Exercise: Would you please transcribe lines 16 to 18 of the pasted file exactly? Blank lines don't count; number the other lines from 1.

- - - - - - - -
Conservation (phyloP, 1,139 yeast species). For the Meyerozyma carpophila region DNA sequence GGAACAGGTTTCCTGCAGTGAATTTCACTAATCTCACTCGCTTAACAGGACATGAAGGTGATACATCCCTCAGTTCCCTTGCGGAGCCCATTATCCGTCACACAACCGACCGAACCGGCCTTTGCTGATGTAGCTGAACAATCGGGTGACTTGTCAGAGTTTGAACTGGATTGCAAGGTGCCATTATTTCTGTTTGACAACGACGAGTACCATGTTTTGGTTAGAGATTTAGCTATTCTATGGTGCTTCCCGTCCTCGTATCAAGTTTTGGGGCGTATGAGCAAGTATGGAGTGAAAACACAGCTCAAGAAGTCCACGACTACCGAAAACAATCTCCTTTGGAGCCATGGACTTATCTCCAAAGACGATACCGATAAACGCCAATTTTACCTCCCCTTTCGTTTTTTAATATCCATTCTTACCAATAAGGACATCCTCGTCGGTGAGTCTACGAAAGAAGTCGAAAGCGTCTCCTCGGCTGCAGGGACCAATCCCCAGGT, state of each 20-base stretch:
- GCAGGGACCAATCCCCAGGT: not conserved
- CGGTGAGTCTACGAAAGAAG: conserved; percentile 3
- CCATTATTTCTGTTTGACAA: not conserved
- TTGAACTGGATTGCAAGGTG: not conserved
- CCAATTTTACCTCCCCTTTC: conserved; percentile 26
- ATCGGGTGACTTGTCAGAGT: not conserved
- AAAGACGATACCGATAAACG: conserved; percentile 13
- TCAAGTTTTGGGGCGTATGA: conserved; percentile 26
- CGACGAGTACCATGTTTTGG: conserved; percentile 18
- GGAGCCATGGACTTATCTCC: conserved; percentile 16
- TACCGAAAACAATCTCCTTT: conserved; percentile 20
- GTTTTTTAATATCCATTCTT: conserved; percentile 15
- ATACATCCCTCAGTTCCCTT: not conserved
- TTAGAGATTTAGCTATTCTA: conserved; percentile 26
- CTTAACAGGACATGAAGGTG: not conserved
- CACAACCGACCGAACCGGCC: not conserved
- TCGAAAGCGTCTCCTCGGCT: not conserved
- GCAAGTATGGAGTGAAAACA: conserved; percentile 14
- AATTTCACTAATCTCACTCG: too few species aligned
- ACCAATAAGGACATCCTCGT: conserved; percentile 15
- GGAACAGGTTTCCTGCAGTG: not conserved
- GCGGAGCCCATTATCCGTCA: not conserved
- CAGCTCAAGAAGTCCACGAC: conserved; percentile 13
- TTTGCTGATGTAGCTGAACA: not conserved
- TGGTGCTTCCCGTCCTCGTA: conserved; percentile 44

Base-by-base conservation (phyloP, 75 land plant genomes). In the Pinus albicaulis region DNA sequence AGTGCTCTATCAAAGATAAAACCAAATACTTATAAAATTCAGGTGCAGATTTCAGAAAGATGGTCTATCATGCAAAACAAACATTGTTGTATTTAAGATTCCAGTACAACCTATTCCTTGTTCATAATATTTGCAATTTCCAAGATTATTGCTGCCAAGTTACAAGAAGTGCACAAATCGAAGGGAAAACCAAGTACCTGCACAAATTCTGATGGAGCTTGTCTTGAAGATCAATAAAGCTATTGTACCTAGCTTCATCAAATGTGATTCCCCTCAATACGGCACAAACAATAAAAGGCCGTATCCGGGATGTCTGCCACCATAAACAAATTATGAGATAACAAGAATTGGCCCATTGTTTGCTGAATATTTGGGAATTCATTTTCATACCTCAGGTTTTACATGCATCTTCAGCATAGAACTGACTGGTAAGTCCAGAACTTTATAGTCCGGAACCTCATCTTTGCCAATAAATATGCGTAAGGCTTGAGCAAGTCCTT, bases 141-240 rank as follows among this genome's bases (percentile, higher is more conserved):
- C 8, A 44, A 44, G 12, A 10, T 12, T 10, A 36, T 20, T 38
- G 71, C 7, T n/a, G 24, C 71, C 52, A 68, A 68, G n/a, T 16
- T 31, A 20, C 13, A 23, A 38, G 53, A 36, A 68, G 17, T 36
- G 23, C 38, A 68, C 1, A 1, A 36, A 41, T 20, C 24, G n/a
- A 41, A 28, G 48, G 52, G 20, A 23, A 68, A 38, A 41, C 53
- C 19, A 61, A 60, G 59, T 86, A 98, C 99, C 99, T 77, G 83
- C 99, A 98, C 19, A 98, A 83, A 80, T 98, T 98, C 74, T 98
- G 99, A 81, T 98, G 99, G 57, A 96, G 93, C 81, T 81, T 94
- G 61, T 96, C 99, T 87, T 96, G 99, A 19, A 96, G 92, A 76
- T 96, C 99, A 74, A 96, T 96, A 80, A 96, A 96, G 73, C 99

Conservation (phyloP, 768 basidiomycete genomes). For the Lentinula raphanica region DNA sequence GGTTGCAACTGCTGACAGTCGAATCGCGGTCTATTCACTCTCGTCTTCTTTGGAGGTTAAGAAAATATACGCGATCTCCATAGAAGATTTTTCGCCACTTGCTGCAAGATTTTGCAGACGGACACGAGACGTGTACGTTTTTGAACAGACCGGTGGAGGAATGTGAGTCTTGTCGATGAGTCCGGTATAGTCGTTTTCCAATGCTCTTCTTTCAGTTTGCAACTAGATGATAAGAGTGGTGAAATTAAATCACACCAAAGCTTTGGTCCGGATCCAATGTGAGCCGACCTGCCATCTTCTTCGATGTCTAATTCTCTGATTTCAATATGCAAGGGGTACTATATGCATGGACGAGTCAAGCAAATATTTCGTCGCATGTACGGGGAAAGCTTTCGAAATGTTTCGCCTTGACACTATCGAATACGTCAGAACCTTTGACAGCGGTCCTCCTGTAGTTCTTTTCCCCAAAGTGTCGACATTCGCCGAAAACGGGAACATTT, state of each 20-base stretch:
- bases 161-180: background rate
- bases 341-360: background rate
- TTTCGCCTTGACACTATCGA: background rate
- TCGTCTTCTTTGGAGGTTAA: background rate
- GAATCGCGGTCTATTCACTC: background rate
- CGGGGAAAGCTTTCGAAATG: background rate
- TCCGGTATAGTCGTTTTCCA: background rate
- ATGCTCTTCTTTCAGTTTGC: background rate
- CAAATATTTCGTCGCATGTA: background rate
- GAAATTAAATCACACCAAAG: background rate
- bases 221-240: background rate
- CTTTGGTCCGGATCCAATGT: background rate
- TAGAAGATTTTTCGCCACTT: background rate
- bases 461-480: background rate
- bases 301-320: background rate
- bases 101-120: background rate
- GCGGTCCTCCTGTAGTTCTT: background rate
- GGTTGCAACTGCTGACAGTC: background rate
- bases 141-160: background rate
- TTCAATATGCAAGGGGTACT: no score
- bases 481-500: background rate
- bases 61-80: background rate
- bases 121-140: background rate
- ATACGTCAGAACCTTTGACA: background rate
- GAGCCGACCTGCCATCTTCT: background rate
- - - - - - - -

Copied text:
- CTTAACAGGACATGAAGGTG: not conserved
- CACAACCGACCGAACCGGCC: not conserved
- TCGAAAGCGTCTCCTCGGCT: not conserved